Lean, QRM and DDMRP: they’re all the same!

Not long ago, QRM was heralded as the new Lean, and now we are bombarded with DDMRP as the panacea for all our problems. It seems as if the different schools, in their hunger to sell more books, software, and / or advice, put more energy into highlighting the differences than celebrating what unites them. Meanwhile, they leave many an entrepreneur, supply chain professional and process improver behind in despair. Too bad, because believe me, essentially the three schools are all the same.

Of course Lean, Quick Response Manufacturing (QRM) and Theory of Constraints (TOC, the origin of DDMRP) also have fundamental differences. Lean for example advises you to balance your work cells based on takt time and eliminate stocks, while TOC accepts different capacities and promotes time buffers. Lean stresses the importance of waste elimination and value creation, while QRM distinguishes good and bad complexity. TOC wants us to identify and exploit bottlenecks and make the rest subordinate to them. And while Polca is pushed by QRM, Kanban is widely known thanks to Lean. Are you still there?

Many have given up long ago or have never even tried, and keep having unlimited confidence in established techniques like MRP and DRP or just Min / Max and Camp’s formula. Is it not simply a matter of good planning and hard work? Of saying what you do and doing what you say? Which is a pity for them, because in this way they fail to do justice to the achievements of the new schools and more importantly, deny themselves the benefits.


In his classic “The 5th Discipline” Peter Senge claims that the majority of our problems is the result of our inability to understand the ever growing complexity, let alone cope with it. Consequently, we often limit ourselves to addressing the symptoms, which after temporary relief is usually followed by even greater turmoil. Too often unfortunately, our confidence in resource efficiency, MRP, DRP, Min / Max and Camp is a poignant example of this. With their deceptive simplicity, they seem to promise control but in reality lead to the opposite. A major source of bad complexity and lost productivity of our scarce resources. So watch out!

In the same book a little later, Peter Senge recommends us to really start to understand which forces actually prevent us from achieving our goals. To find our limiting factor. The real source of our complexity. Senge calls this “Systems Thinking”. Brilliant idea! Unfortunately, Senge subsequently fails to guide us in this quest. What to do?


Should your challenge also lie in improving responsiveness and efficiency, then good old Pollaczek may offer a solution. Pollaczek has taught us that lead time progressively increases with utilisation, especially if the variability in demand and / or process is high. So if we want to structurally improve our responsiveness and efficiency, then according to Pollaczek we only have three options: (1) eliminate waste and (2) bad variability and (3) avoid overload. Or as they say in Japan (1) eliminate muda and (2) mura and (3) avoid muri.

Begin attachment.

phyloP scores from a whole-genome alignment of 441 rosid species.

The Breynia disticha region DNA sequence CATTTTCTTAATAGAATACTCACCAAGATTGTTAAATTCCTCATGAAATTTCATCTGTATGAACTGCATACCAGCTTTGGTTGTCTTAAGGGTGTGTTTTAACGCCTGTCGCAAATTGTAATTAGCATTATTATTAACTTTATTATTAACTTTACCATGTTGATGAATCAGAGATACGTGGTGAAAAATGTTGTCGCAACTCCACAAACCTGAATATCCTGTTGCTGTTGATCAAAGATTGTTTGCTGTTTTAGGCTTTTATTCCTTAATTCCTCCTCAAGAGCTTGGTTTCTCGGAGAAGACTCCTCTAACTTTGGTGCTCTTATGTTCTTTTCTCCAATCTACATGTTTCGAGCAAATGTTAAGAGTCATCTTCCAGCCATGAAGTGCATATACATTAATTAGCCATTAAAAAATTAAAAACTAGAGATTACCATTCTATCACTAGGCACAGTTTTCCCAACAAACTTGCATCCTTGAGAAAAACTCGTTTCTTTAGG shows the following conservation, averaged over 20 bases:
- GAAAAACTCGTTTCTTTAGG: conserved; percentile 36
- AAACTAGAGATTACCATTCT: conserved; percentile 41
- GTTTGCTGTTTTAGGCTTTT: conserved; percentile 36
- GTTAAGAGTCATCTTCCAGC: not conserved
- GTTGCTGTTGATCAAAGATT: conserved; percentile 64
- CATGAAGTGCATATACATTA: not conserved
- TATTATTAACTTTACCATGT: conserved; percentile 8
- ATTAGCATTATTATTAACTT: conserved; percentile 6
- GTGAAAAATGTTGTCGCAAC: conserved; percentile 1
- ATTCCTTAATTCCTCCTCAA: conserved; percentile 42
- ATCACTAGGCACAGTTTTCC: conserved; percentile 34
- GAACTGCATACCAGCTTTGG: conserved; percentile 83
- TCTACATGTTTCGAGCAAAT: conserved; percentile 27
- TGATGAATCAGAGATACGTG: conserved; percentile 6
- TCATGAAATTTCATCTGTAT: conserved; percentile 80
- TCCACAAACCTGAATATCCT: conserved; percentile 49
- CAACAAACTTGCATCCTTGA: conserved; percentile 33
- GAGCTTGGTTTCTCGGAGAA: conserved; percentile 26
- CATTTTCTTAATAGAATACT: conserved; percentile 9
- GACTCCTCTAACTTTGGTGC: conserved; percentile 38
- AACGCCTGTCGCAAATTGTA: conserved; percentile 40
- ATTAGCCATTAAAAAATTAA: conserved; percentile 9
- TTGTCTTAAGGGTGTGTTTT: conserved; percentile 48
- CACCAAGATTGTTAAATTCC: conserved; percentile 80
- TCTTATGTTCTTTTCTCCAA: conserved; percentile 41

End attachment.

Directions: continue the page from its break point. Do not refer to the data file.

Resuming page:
Indeed, you have recognized them correctly. Muda, mura and muri, Toyota’s 3 m’s and the cornerstones of Lean. So Lean actually does not do anything else than try to force breakthroughs by beating Pollaczek! And witnessing TOC’s compelling advice to exploit your bottleneck (1), make the rest subordinate to its drumbeat (2) and avoid overload (3), it is looking into the exact same direction. The same applies to QRM, given its advice to (1) accelerate and preferably eliminate (2) hand-overs and avoid utilisation levels of 80% and more (3).


So essentially Lean, TOC and QRM are trying to do the same thing: achieve a breakthrough by beating Pollaczek! Only the chosen routes differ, as we can conclude from their very different and by now well-filled toolboxes. Which is not surprising given their very different histories. Lean originated in a high volume / low-mix environment, where investing in highly reliable and balanced flow shops is often beneficial. Kanban, Supermarkets and Heijunka boxes are at their best here.

TOC on the other hand has originated in a low volume make-to-order environment, where process uncertainties and service rate differences are factors that cannot be denied. Time, capacity and stock buffers are important concepts here. Finally, QRM originated in a typical job shop environment that is full of dependencies. This is the world of QRM cells and Polca.

Producing French Fries

Whether you build ships, produce chips, fill oil barrels, maintain networks or develop new products. Whether you pursue either efficiency or responsiveness or both. If you consciously or unconsciously keep denying Pollaczek, there is a big risk that you will keep getting into trouble. But if you recognise the importance of fighting Pollaczek, you cannot avoid the rich toolboxes of Lean, TOC and QRM. Since at their harts, Lean, TOC and QRM are exactly the same. And as long as we realize that we use them as a means, not as an end, they are not each other’s opponents but they supplement each other.

Alex Tjalsma
partner/consultant Involvation